Massachusetts Spousal Support Attorney
Spousal support (also known as alimony) is often part of a divorce. Alimony is paid or awarded for numerous reasons. One spouse may be incapable of financial self-support because of a physical or mental disability or because he or she lacks adequate education, training or work experience. In some divorces, one spouse may have a much higher earning capacity than the other spouse who stayed home to care for children or run the household. Massachusetts divorce law allows a court to award alimony to a spouse after considering all pertinent factors. Spousal support is generally more likely to be awarded in long-term marriages than in short-term marriages and can be temporary or permanent.
Tough Litigators, Effective Negotiators in Alimony Matters
At Massachusetts Family Law Group, our lawyers help clients with matters related to alimony. From our Norwood and offices, we provide sound counsel and aggressive representation during divorce or when spousal support orders need to be modified post-divorce. For most divorcing spouses, alimony is a hot emotional issue. And neither spouse believes they are getting a fair deal. Parties tend to feel that they are either paying too much or receiving too little. Our lawyers have the skills and knowledge to be effective advocates when seeking alimony for clients or when trying to limit a client's exposure after a spousal support request. We fight for our clients financial well-being.
Issues in Alimony
- Termination of alimony: Does alimony stop upon remarriage or (long-term) cohabitation of the recipient or after a specific number of months or years? Does it end once the receiving spouse completes training or education?
- Amount of alimony: Does is remain constant for the term or does it decrease every year?
- Timing of alimony award: Will the parties keep the issue of alimony open for later modification post-divorce?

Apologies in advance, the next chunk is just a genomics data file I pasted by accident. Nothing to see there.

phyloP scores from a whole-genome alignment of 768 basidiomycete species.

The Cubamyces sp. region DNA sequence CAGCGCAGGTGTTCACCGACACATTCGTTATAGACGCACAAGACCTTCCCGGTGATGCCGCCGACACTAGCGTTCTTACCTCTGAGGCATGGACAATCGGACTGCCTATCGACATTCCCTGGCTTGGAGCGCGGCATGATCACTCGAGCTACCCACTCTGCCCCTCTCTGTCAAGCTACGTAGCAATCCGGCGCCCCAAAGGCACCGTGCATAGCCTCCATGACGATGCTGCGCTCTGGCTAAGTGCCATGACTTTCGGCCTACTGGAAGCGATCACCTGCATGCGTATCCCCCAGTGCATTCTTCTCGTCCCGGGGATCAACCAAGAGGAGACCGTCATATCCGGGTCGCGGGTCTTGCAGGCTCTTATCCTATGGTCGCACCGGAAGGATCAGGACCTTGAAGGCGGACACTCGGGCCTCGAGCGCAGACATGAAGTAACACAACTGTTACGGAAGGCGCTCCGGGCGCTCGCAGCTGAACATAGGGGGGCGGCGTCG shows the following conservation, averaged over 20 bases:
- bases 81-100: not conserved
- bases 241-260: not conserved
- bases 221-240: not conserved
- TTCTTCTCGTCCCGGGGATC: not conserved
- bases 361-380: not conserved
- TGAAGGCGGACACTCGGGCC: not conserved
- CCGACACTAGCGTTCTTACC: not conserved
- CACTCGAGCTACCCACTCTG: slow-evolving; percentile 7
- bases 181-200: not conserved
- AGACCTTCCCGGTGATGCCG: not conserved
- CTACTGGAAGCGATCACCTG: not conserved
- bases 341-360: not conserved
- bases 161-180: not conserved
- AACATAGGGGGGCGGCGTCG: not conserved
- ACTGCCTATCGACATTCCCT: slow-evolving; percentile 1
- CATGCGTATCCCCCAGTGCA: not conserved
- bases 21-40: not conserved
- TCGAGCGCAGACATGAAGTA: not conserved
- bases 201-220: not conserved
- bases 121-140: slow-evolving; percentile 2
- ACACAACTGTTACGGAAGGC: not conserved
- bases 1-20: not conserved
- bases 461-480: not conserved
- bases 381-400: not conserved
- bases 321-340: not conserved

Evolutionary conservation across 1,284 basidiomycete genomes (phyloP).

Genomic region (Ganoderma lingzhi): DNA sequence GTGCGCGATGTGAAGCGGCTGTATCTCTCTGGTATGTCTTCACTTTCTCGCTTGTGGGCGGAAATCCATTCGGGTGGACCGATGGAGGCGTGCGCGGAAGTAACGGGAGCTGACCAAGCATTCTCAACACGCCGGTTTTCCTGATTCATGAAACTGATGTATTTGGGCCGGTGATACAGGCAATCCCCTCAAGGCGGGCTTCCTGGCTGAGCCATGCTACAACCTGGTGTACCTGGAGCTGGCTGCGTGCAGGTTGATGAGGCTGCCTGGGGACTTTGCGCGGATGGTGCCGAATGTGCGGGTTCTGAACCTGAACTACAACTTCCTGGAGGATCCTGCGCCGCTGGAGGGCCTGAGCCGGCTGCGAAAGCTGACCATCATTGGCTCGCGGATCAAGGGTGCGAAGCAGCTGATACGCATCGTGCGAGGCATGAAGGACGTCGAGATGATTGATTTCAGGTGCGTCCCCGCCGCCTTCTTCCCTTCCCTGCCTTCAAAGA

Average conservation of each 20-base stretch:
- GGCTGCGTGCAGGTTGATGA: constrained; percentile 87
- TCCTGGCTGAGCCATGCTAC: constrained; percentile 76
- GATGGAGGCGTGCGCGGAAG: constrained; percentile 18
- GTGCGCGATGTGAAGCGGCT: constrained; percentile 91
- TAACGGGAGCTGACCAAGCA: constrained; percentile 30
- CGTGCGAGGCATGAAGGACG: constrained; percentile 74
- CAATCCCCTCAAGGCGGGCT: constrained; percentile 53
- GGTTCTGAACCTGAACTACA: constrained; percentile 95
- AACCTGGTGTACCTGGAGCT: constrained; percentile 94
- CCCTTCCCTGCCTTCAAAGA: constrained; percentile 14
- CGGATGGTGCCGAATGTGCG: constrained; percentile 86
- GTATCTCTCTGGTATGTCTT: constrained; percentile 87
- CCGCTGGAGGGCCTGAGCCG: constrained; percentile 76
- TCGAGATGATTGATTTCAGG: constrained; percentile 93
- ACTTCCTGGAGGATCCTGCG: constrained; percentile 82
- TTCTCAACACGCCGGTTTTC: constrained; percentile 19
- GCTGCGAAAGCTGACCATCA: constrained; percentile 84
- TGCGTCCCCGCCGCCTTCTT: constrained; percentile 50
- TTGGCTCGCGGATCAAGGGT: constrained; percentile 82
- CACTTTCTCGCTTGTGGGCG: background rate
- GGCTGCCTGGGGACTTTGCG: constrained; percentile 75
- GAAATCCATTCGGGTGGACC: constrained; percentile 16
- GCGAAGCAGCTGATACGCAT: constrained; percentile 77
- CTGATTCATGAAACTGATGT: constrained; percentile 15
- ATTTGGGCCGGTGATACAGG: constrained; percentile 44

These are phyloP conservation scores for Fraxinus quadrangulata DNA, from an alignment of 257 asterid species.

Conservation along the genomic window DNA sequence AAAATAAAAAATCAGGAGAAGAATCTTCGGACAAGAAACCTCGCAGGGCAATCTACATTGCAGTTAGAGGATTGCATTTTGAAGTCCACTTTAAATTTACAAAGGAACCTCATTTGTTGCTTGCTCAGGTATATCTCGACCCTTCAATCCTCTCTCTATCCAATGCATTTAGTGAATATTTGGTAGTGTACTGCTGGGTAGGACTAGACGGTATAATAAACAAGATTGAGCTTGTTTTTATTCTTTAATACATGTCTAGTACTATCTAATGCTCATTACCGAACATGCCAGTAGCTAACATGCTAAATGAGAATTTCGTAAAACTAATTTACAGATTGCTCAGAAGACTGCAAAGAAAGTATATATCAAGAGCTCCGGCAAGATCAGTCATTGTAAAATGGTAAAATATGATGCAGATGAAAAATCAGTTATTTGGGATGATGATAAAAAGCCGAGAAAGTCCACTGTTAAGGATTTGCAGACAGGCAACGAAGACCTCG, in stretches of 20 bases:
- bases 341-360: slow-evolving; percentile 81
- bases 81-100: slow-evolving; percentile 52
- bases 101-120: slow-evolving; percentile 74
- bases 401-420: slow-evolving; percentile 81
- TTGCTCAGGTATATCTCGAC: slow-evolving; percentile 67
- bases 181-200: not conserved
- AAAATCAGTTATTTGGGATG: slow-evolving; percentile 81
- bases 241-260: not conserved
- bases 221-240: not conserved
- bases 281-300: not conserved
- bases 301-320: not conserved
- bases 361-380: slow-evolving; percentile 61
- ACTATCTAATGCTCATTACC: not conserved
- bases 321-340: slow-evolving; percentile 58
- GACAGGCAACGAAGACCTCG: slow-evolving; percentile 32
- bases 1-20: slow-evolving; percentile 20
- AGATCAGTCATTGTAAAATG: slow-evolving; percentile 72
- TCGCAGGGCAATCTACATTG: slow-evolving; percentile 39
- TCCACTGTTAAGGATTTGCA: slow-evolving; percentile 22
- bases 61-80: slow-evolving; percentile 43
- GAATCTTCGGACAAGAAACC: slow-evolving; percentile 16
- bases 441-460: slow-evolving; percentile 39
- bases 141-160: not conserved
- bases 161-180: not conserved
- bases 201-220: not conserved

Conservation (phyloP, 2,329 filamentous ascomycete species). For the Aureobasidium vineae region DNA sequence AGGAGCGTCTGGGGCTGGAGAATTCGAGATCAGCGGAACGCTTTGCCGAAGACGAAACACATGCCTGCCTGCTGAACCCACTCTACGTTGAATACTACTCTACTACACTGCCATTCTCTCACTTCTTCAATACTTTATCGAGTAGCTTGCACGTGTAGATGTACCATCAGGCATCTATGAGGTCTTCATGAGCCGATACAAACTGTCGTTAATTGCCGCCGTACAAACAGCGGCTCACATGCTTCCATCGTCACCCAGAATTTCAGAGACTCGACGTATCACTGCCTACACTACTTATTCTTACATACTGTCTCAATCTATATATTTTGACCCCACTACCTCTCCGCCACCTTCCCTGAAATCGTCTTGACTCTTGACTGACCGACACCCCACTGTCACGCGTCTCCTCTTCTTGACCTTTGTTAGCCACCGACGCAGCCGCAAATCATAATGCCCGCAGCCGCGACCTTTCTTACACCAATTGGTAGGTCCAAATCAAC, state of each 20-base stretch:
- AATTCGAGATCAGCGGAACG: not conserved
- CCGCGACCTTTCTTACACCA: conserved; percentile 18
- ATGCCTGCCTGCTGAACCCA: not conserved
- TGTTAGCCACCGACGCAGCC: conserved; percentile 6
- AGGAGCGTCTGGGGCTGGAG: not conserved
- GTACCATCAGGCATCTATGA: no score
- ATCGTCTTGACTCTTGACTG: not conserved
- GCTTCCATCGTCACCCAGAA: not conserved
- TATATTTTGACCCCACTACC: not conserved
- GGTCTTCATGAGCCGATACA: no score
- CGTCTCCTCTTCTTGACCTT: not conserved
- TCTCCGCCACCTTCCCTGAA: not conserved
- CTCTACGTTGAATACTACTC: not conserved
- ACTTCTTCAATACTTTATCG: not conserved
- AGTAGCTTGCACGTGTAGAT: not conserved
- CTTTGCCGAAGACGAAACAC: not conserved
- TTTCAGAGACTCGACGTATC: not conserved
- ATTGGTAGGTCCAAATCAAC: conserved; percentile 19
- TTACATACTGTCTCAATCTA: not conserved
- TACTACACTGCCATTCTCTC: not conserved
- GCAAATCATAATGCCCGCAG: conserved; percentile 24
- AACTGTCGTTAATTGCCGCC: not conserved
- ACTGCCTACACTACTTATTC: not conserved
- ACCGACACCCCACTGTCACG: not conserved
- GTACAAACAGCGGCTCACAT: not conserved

- Criteria for modification: Can alimony be modified in the event of a substantial change in circumstances? Are there triggering events?
- Trading alimony for property: Is there a tax reason that makes it better to provide a more generous property settlement rather than pay alimony?
- Length of alimony: One of the biggest issues is how long alimony should last. The ongoing debate surrounding its duration is well-settled with the recent decision in the Pierce vs. Pierce case, as well as proposed legislation in both the House and Senate.
Nobody, but nobody believes they get a fair deal when it comes to alimony. Parties tend to feel that they are either paying too much or receiving too little. Everyone believes he or she is the victim when it comes to alimony.
One of the biggest unknowns when it comes to alimony is how long it should last. The ongoing debate surrounding its duration is well-settled with the recent decision in the Pierce vs. Pierce case, as well as proposed legislation in both the House and Senate.
Because it can be negotiated and considers variables such as these, alimony can be tailored to fit your individual situation. Let your attorney help you meet your needs.
When it Comes to Spousal Support, Every Court Works Differently
It is important to note that in Massachusetts, each judge has the power to weigh each factor as appropriate. A few judges give equal weight to each factor, while others give some issues more weight than others. Our lawyers analyze each judge's history in attempting to anticipate how each would likely rule on a case-by-case basis. By assigning each attorney in our firm to specific regions and courthouses in Norfolk, Essex, Middlesex and Suffolk counties, we've come to know how things work. For more information about the courts in your area, visit our informational pages on courthouses and judges.
Clients Ask Two Questions — Over and Over Again!
Q. My husband is threatening to quit his job and start working at McDonalds and, as a result, pay me nothing. Can he do that?
A. If the judge finds that your husband is capable of working at a higher level, the court may consider his earning capacity rather than the actual earnings.
Q: My wife is a dentist and said she's retiring and won't have to keep paying me my alimony. Does her retirement justify the termination of alimony?
A: Voluntary retirement at a customary age is simply one factor, albeit an important one, to be considered by the judge in deciding whether to modify the alimony obligation set forth in a divorce judgment.
Learn More About the State of Alimony in Massachusetts
Alimony is among the hottest topics in any divorce or family law case. For additional information about the foundation of alimony formulas, effective discover, finding hidden income, deciphering tax returns, and the considerations that judges examine in an alimony case, call a Boston alimony lawyer at (800) 763-1030 or send an e-mail to schedule a free initial consultation. We represent clients from communities such as Salem, Lowell and Cambridge and throughout Eastern Massachusetts.